Instead, the governor used the occasion as an opportunity to address another crisis, one that has become more evidently urgent in less than a week.
Cities large and small throughout Virginia – and nationwide – have been racked by unrest, expressing itself sometimes as disciplined demonstrations for justice in the wake of George Floyd’s death, and sometimes as riots and looting.
Floyd died after being pinned under the knee of a Minneapolis police officer for over eight minutes.
Video of the incident ignited outrage nationwide. It punctuated a number of similar incidents – including the death of Breonna Taylor, a Louisville EMT who was shot to death by a police officer in her own home.
The Governor said that Floyd and Taylor “have not gone anywhere,” suggesting that the systematic inequities that led to their deaths persist.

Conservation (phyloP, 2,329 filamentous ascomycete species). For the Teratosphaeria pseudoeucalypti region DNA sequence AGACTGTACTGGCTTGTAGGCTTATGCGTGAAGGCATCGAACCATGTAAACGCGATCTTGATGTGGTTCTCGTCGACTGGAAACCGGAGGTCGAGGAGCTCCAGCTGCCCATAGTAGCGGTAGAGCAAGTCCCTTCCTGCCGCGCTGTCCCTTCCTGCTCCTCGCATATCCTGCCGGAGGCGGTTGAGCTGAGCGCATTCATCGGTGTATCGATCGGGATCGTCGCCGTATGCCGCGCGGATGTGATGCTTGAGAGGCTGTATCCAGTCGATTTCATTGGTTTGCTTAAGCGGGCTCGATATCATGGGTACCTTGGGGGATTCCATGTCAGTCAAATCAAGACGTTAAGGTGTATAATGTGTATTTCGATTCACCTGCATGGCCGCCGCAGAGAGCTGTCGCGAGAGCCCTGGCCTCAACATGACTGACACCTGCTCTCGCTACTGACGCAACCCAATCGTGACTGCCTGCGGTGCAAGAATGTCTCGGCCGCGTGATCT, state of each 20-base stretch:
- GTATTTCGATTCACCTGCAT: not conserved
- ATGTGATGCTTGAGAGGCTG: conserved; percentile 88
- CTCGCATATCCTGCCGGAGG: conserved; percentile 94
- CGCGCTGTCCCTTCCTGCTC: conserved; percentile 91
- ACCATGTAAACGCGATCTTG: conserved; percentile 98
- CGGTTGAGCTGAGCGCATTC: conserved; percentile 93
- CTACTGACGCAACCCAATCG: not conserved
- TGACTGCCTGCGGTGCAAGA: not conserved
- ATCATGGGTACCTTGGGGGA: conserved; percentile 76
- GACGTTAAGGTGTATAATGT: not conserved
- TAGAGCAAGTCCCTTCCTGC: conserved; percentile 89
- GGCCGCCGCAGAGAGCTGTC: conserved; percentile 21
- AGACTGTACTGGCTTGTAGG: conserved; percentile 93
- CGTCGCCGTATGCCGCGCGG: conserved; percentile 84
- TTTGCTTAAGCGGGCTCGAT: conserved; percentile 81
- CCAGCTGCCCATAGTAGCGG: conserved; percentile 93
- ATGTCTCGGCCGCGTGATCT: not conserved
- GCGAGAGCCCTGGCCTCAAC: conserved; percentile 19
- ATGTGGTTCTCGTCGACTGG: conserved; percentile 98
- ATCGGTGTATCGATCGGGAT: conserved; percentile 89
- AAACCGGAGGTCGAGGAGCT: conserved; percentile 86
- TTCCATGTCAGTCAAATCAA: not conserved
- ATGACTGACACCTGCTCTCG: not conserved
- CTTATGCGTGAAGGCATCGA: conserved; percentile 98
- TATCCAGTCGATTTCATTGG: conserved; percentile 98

The Governor – who campaigned heavily on addressing race issues – has had a problematic history with racism.
“I can’t know your pain, but what I can do is stand with you. That means continuing the work we’ve started,” the Governor said.
Northam outlined a number of measures he – and the state’s new Democratic majority government – have passed that he believes address some of the inequities black Virginians face.
Some of the changes Northam said they’ve made include expanding voting laws, making election day a holiday, decriminalizing marijuana and eliminating a holiday commemorate Confederating generals.
Going forward, the Governor presented four pillars of a plan for going forward with reforms that address racial inequities:
- We’re going to keep listening and learning through virtual town halls to address criminal justice reform and public safety
- Meet with the board of the Virginia Association of Chiefs of Police to discuss training for officers and to work toward more diverse staffs and engaging with the community positively
- Working with these leaders and many others on a statewide day of prayer, healing and action
- Working with the African American advisory board and the Virginia Commission to examining racial inequity in Virginia laws to continue their work of auditing state code with a focus on criminal justice and public safety